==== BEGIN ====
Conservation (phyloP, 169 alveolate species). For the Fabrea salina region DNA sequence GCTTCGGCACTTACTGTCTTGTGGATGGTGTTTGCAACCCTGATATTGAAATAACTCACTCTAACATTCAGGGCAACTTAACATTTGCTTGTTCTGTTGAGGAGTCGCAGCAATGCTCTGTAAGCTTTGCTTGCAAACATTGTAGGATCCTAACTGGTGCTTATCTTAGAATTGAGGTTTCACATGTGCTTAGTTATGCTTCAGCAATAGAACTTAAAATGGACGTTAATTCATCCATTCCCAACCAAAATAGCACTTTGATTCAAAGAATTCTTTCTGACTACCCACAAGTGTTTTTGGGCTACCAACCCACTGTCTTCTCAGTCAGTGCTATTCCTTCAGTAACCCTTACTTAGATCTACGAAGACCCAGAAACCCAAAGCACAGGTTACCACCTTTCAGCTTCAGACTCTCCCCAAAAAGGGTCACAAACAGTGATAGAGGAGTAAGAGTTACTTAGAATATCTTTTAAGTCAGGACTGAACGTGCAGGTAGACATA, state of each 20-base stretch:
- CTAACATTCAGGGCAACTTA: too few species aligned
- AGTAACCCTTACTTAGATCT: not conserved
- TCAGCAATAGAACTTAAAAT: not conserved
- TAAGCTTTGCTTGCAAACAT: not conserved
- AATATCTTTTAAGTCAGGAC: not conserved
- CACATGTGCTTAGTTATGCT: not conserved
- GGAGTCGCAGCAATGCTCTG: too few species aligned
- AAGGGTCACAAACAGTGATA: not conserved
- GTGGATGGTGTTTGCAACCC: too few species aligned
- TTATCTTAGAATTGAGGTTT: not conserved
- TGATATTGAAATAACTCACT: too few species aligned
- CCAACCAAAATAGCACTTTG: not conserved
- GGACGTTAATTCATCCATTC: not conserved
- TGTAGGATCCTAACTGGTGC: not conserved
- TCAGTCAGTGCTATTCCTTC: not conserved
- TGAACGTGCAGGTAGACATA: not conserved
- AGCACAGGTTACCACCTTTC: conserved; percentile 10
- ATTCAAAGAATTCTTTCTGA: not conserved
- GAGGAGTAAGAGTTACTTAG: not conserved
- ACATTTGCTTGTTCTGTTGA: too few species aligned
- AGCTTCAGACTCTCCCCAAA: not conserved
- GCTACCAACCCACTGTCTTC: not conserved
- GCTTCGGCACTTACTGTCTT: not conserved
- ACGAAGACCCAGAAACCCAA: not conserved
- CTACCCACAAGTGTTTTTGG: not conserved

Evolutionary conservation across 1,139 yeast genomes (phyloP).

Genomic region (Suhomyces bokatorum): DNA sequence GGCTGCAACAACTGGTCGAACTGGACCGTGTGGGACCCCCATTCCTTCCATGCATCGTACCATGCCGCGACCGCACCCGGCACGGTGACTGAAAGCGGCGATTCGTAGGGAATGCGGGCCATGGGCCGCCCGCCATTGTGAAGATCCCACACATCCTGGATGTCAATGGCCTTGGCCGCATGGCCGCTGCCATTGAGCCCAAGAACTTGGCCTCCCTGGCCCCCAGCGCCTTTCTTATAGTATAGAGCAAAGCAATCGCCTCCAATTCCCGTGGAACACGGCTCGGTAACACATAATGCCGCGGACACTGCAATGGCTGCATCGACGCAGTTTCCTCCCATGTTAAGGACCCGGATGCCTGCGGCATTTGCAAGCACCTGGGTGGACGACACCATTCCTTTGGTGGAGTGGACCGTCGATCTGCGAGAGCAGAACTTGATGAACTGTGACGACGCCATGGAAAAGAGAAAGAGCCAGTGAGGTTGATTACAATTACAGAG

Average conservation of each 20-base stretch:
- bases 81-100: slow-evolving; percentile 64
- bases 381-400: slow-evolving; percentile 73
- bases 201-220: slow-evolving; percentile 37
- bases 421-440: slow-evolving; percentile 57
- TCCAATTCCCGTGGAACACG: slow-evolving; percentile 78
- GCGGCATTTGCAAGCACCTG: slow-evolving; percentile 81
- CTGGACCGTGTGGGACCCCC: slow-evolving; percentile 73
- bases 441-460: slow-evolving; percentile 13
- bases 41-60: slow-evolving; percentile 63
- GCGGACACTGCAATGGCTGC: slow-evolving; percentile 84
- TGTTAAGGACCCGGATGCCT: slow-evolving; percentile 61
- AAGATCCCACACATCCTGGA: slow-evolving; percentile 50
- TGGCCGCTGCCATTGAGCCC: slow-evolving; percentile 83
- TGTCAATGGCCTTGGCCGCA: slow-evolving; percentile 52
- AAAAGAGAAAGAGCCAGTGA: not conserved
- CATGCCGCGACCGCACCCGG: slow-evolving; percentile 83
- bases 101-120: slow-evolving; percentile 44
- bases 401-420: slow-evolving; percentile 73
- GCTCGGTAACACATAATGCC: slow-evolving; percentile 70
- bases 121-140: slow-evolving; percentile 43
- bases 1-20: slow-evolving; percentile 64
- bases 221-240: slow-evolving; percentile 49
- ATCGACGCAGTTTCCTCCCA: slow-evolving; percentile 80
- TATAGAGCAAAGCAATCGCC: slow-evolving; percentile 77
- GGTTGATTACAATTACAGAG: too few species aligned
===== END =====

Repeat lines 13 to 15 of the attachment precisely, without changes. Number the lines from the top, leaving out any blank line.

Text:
- CCAACCAAAATAGCACTTTG: not conserved
- GGACGTTAATTCATCCATTC: not conserved
- TGTAGGATCCTAACTGGTGC: not conserved